Here Are the Most (and Least) Hardworking States in the U.S.


Maybe the best part of these United States is how unique each state is: The variety of food, beauty, and overall quality is staggering, and each part of the country has a culture of its own that deserves to be shouted out. Today, it's time for us to celebrate the states that are most and the least hardworking because there's equal merit to both of these approaches. We salute both of them.

This much-needed ranking comes via a study released by WalletHub on Monday. It ranks all 50 states from most to least hardworking and even comes with a handy map, which shows each state's ranking (parsing a list is a lot of work, after all). And because we don't want to put too much stress on you, we've broken that list down into a top 10 and a bottom 10 and embedded the map below. But you can also check out the full report for more specifics and the entire list.

To use the map, just hover to see the ranking. The darker the state, the more hardworking. 

Here are the most hardworking states

10. Kansas
9. Virginia
8. Colorado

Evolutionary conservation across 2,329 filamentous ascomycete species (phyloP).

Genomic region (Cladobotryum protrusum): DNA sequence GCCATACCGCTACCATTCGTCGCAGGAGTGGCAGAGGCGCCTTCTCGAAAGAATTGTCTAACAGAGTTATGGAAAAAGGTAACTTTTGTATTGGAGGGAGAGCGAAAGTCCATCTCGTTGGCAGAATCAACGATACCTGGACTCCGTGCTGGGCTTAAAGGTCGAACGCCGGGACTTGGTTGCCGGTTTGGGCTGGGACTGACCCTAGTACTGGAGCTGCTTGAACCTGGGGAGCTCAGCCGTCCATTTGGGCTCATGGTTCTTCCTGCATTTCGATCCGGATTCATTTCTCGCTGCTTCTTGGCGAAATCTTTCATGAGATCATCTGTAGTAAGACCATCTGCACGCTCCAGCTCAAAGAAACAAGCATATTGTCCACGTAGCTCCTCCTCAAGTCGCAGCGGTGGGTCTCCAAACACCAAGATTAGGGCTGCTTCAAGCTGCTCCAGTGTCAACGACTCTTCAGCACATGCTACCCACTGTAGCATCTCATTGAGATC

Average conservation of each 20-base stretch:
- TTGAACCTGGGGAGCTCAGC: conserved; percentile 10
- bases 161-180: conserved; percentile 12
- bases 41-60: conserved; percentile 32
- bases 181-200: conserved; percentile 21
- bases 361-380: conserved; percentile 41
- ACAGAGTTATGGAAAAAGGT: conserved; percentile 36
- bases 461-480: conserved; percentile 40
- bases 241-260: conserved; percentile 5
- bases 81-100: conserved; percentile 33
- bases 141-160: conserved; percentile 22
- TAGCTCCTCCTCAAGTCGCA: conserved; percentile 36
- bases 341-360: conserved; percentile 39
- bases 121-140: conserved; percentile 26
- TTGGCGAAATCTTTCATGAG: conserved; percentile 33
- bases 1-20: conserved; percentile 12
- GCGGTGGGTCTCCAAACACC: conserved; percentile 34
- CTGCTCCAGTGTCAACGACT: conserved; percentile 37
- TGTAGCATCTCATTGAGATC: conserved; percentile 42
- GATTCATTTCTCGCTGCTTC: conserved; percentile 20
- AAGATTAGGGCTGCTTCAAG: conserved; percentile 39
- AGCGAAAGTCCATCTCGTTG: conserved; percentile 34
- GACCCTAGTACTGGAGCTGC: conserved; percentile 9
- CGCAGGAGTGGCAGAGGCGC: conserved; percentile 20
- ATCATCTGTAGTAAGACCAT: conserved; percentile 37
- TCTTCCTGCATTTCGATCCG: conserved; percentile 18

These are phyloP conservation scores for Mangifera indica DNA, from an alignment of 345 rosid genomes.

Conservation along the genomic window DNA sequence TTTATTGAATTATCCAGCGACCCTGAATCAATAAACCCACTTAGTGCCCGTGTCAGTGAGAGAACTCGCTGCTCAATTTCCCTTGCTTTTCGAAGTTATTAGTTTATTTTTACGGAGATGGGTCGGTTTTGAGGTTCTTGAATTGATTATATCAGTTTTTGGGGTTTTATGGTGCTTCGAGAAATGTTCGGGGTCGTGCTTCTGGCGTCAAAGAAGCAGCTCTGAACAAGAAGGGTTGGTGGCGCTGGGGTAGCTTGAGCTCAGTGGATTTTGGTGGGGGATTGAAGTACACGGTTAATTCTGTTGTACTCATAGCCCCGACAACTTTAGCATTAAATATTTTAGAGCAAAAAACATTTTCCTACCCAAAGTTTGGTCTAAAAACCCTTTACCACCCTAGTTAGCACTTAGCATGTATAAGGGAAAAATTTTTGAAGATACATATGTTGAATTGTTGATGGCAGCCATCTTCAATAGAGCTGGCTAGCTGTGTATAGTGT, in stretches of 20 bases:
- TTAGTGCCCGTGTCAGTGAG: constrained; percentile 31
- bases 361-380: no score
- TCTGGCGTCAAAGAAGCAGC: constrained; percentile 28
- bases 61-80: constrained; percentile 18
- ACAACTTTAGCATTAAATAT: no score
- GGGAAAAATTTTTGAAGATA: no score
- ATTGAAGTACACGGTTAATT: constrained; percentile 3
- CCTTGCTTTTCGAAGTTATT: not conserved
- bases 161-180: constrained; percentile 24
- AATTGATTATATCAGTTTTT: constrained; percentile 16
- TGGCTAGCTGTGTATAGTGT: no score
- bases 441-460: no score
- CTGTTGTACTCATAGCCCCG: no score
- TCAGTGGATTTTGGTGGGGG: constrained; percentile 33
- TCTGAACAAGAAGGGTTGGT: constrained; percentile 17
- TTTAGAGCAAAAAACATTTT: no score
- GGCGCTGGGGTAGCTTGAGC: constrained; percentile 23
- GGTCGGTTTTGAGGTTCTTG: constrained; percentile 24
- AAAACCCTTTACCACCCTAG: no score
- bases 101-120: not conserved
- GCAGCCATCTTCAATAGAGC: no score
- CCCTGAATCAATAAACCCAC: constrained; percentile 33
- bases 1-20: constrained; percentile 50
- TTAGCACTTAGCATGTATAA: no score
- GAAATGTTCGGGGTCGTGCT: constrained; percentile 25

7. Texas
6. New Hampshire
5. Nebraska
4. South Dakota
3. Wyoming
2. North Dakota
1. Alaska

Here are the least hardworking states

10. Alabama
9. Pennsylvania
8. Kentucky
7. Nevada
6. Ohio
5. Oregon
4. New Mexico
3. West Virginia
2. Rhode Island
1. Michigan

To assemble this vital study, WalletHub compared all 50 states with two primary dimensions: Direct Work Factors and Indirect Work Factors. Those two were broken into 10 weighted metrics, which were graded on a 100-point scale. These were added up to overall scores, and those scores were used to rank these United States. If you're curious, Direct Work Factors included things like Average Workweek Hours and Average Workweek Hours, and Indirect Work Factors included things like Share of Workers with Multiple Jobs and Average Leisure Time Spent per Day.

Alaska took the top spot overall, coming in at first for Highest Average Workweek Hours and fifth for Lowest Average Leisure Time Spent per Day. Considering the snow fact, plus the amount of time in the office, on the whole, this sounds like a pretty stressful situation. But on the other hand, YOU'RE NUMBER ONE!!! On the more relaxed end of the spectrum is Michigan, which had the fifth-lowest workweek hours and the fifth-highest average leisure time spent per day. If you're in Alaska, it'd probably be good to feel smug about how much harder you work than the folks in Michigan, but picking between them, we'd probably go with the bottom of the list.

Wherever your state landed on this ranking, it might be worth checking out this list of cities with the most jobs paying over 100K right now. Working can be rewarding, but getting paid a whole bunch of money is better.

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James Chrisman is a News Writer at Thrillist. Send news tips to and follow him on Twitter @james_chrisman2.